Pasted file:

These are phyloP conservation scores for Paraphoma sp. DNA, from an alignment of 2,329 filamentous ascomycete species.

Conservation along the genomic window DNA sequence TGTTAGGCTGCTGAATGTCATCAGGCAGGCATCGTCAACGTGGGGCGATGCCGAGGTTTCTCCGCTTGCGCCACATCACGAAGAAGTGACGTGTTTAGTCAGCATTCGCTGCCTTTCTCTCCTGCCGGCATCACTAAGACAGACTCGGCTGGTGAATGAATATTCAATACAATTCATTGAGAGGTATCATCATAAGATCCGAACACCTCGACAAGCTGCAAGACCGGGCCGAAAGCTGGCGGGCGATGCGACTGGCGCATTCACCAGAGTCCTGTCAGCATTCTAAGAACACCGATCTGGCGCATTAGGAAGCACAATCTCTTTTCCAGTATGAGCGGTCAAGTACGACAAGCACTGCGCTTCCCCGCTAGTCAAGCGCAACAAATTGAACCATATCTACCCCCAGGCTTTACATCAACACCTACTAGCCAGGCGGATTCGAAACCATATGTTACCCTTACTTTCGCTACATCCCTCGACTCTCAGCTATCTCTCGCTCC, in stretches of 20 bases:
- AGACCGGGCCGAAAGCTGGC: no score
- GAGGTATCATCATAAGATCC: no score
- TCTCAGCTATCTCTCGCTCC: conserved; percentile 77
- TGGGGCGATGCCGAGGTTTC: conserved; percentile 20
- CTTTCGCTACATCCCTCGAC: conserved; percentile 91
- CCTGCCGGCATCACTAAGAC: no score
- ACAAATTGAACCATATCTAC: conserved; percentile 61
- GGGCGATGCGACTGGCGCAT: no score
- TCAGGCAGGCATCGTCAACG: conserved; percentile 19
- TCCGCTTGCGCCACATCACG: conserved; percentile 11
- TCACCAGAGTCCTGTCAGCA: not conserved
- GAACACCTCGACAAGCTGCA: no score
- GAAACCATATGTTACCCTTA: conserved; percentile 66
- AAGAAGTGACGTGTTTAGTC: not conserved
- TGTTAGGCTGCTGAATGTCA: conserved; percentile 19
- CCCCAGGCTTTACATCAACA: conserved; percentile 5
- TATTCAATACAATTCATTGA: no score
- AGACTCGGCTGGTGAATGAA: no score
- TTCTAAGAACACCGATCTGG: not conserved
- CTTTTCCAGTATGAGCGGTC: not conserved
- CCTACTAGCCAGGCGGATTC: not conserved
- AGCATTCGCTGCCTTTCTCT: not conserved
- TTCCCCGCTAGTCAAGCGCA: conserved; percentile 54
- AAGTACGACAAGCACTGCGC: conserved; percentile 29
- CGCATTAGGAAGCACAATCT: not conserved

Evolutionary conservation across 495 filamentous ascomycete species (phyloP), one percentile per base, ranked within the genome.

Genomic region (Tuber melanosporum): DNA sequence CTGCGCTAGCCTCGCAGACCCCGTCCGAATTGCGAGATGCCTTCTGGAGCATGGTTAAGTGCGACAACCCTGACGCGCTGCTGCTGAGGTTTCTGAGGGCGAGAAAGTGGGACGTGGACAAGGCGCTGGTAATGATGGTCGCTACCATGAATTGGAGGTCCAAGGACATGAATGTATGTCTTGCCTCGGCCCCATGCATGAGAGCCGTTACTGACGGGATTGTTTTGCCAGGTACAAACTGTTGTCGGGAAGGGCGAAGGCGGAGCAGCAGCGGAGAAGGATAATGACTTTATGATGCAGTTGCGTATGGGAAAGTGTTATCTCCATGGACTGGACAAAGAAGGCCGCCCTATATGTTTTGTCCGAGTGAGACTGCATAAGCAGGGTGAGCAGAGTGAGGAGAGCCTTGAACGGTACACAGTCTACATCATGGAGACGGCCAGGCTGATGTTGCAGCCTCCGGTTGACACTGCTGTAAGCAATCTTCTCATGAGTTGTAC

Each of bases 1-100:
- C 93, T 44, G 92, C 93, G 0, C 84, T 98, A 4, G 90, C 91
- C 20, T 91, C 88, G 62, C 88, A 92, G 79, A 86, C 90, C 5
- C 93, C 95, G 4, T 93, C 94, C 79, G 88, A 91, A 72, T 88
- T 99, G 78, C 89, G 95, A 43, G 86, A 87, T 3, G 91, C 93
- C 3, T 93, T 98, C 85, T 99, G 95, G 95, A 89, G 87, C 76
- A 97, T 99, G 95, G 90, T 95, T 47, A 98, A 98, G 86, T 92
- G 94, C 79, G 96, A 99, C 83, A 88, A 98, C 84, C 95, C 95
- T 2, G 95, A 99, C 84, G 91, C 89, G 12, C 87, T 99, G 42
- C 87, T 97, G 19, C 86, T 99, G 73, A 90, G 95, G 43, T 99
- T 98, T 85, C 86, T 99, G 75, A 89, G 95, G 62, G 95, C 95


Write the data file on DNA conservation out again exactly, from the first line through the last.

These are phyloP conservation scores for Paraphoma sp. DNA, from an alignment of 2,329 filamentous ascomycete species.

Conservation along the genomic window DNA sequence TGTTAGGCTGCTGAATGTCATCAGGCAGGCATCGTCAACGTGGGGCGATGCCGAGGTTTCTCCGCTTGCGCCACATCACGAAGAAGTGACGTGTTTAGTCAGCATTCGCTGCCTTTCTCTCCTGCCGGCATCACTAAGACAGACTCGGCTGGTGAATGAATATTCAATACAATTCATTGAGAGGTATCATCATAAGATCCGAACACCTCGACAAGCTGCAAGACCGGGCCGAAAGCTGGCGGGCGATGCGACTGGCGCATTCACCAGAGTCCTGTCAGCATTCTAAGAACACCGATCTGGCGCATTAGGAAGCACAATCTCTTTTCCAGTATGAGCGGTCAAGTACGACAAGCACTGCGCTTCCCCGCTAGTCAAGCGCAACAAATTGAACCATATCTACCCCCAGGCTTTACATCAACACCTACTAGCCAGGCGGATTCGAAACCATATGTTACCCTTACTTTCGCTACATCCCTCGACTCTCAGCTATCTCTCGCTCC, in stretches of 20 bases:
- AGACCGGGCCGAAAGCTGGC: no score
- GAGGTATCATCATAAGATCC: no score
- TCTCAGCTATCTCTCGCTCC: conserved; percentile 77
- TGGGGCGATGCCGAGGTTTC: conserved; percentile 20
- CTTTCGCTACATCCCTCGAC: conserved; percentile 91
- CCTGCCGGCATCACTAAGAC: no score
- ACAAATTGAACCATATCTAC: conserved; percentile 61
- GGGCGATGCGACTGGCGCAT: no score
- TCAGGCAGGCATCGTCAACG: conserved; percentile 19
- TCCGCTTGCGCCACATCACG: conserved; percentile 11
- TCACCAGAGTCCTGTCAGCA: not conserved
- GAACACCTCGACAAGCTGCA: no score
- GAAACCATATGTTACCCTTA: conserved; percentile 66
- AAGAAGTGACGTGTTTAGTC: not conserved
- TGTTAGGCTGCTGAATGTCA: conserved; percentile 19
- CCCCAGGCTTTACATCAACA: conserved; percentile 5
- TATTCAATACAATTCATTGA: no score
- AGACTCGGCTGGTGAATGAA: no score
- TTCTAAGAACACCGATCTGG: not conserved
- CTTTTCCAGTATGAGCGGTC: not conserved
- CCTACTAGCCAGGCGGATTC: not conserved
- AGCATTCGCTGCCTTTCTCT: not conserved
- TTCCCCGCTAGTCAAGCGCA: conserved; percentile 54
- AAGTACGACAAGCACTGCGC: conserved; percentile 29
- CGCATTAGGAAGCACAATCT: not conserved

Evolutionary conservation across 495 filamentous ascomycete species (phyloP), one percentile per base, ranked within the genome.

Genomic region (Tuber melanosporum): DNA sequence CTGCGCTAGCCTCGCAGACCCCGTCCGAATTGCGAGATGCCTTCTGGAGCATGGTTAAGTGCGACAACCCTGACGCGCTGCTGCTGAGGTTTCTGAGGGCGAGAAAGTGGGACGTGGACAAGGCGCTGGTAATGATGGTCGCTACCATGAATTGGAGGTCCAAGGACATGAATGTATGTCTTGCCTCGGCCCCATGCATGAGAGCCGTTACTGACGGGATTGTTTTGCCAGGTACAAACTGTTGTCGGGAAGGGCGAAGGCGGAGCAGCAGCGGAGAAGGATAATGACTTTATGATGCAGTTGCGTATGGGAAAGTGTTATCTCCATGGACTGGACAAAGAAGGCCGCCCTATATGTTTTGTCCGAGTGAGACTGCATAAGCAGGGTGAGCAGAGTGAGGAGAGCCTTGAACGGTACACAGTCTACATCATGGAGACGGCCAGGCTGATGTTGCAGCCTCCGGTTGACACTGCTGTAAGCAATCTTCTCATGAGTTGTAC

Each of bases 1-100:
- C 93, T 44, G 92, C 93, G 0, C 84, T 98, A 4, G 90, C 91
- C 20, T 91, C 88, G 62, C 88, A 92, G 79, A 86, C 90, C 5
- C 93, C 95, G 4, T 93, C 94, C 79, G 88, A 91, A 72, T 88
- T 99, G 78, C 89, G 95, A 43, G 86, A 87, T 3, G 91, C 93
- C 3, T 93, T 98, C 85, T 99, G 95, G 95, A 89, G 87, C 76
- A 97, T 99, G 95, G 90, T 95, T 47, A 98, A 98, G 86, T 92
- G 94, C 79, G 96, A 99, C 83, A 88, A 98, C 84, C 95, C 95
- T 2, G 95, A 99, C 84, G 91, C 89, G 12, C 87, T 99, G 42
- C 87, T 97, G 19, C 86, T 99, G 73, A 90, G 95, G 43, T 99
- T 98, T 85, C 86, T 99, G 75, A 89, G 95, G 62, G 95, C 95